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The problem that often thwarts a master data management (MDM) initiative in the enterprise is a “semantic disconnect” in how data exists and is managed, said an industry expert.

Mark Smith, CEO & executive vice-president of research from Pleasanton, Calif.-based Ventana Research Inc., said there are a variety of data challenges across an enterprise that create barriers to achieving that single version of the truth. “Not having a common and independent set of reference data can create a lot of havoc in organizations today,” said Smith.

Such challenges include discrepancies in how data is reported and inconsistency in the code and attributes; content data that exists in varying formats; different IT systems and versions that house data; and changes to businesses as a result of mergers and acquisitions and department consolidations.

A recent study by Ventana Research showed that enterprises found incompatible tools to be the greatest barrier to MDM, followed by insufficient data usage policies.

Due to the myriad challenges that enterprises face, Smith said the perception is that MDM is too big a battle to take on, but it’s really something that should be done in iterative steps towards incremental improvement.

“MDM has been one of those topics that has been caught up a little bit in the tornado of confusion,” said Smith.

The study by Ventana also found that 57 per cent of the organizations are still trying to understand their data issues.

Part of the struggle in an MDM initiative is figuring out what to do with existing technologies like ERP and CRM systems that the organization has been using for decades, said Smith. “The complexity of these architectures have brought up key questions as to where investments should be made,” he said. One option is to rip them out and upgrade them with newer technologies. The other, the most popular approach, is to continue to maintain the systems and attempt to make good use of the data they house, said Smith.

The study also identified ERP and CRM systems as the top areas where enterprises recognized that significant investment had been made over the years.

Smith said organizations will often build a “blueprint” or architectural reference with which to drive an MDM initiative across application data efforts. Such a blueprint will examine interface points between IT systems to ensure all data sources are included.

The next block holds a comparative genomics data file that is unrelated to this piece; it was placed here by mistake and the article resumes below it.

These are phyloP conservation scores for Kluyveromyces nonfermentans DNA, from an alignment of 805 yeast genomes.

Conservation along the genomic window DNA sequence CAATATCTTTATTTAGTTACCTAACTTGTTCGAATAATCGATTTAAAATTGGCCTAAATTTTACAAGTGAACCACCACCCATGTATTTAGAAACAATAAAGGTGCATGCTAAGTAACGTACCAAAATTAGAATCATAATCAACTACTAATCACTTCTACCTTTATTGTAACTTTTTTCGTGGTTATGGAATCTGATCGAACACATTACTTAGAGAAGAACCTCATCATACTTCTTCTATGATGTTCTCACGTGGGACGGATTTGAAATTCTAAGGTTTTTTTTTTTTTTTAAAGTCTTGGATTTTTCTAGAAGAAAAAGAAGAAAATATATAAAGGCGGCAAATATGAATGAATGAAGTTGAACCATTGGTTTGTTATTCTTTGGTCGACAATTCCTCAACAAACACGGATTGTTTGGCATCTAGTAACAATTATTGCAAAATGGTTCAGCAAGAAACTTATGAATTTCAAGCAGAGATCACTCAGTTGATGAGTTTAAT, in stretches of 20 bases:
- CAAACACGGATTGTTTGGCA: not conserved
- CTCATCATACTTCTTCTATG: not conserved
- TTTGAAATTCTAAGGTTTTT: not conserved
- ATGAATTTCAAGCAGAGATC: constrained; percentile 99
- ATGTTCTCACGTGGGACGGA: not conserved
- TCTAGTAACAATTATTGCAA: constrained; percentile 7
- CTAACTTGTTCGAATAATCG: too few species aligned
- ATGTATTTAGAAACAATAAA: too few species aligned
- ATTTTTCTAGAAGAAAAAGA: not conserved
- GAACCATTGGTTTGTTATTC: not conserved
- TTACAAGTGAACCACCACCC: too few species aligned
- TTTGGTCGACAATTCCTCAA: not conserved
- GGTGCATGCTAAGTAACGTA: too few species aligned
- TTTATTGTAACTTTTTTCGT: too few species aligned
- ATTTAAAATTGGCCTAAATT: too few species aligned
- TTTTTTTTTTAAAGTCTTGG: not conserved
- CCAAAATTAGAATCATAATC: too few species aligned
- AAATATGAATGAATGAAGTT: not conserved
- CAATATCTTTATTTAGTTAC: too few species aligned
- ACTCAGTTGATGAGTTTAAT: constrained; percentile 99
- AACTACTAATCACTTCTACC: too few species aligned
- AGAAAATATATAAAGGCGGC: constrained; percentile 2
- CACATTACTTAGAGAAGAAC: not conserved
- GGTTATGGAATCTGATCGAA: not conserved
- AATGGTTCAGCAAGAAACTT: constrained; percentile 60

But the way in which data flows through an organization should also form part of that architecture, said Smith. Stepping back to survey current flow of data might reveal a lack of streamlined processes between analysts and executives. “We don’t want to be holding down our businesses or decision-making by having data that needs to be approved or deployed back into our system,” said Smith.

Good consistency and management of data are the foundation for customer data integration and product information management initiatives, said Smith. 

Part of successful MDM is choosing the right technology capable of supporting a broad range of business problems whether customer data integration or product information management, said Ravi Shankar, author and senior director of product marketing with Foster City, Calif.-based MDM vendor Siperian Inc.

“In many cases, the need for an MDM implementation is dictated by the business problem at hand, and business problems don’t constrain themselves to a single data domain,” said Shankar.

There are two distinct approaches to MDM, he said. The application approach begins with a specific problem around which a data model is build to support it. But a platform approach takes the reverse tack, said Shankar, by starting with a data model around which everything else can be flexibility configured. The latter, he said, can evolve and scale.

In summary, Smith said the requirements to maximizing success in MDM is to have a solid program that includes investment in technology and business, obtaining buy-in, using the right technology and maintaining a healthy dialogue between all stakeholders. “It will help us all drive better trust and drive better improvement to the value of our IT project contributing to great bottom line business value,” said Smith.

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Jim Love, Chief Content Officer, IT World Canada

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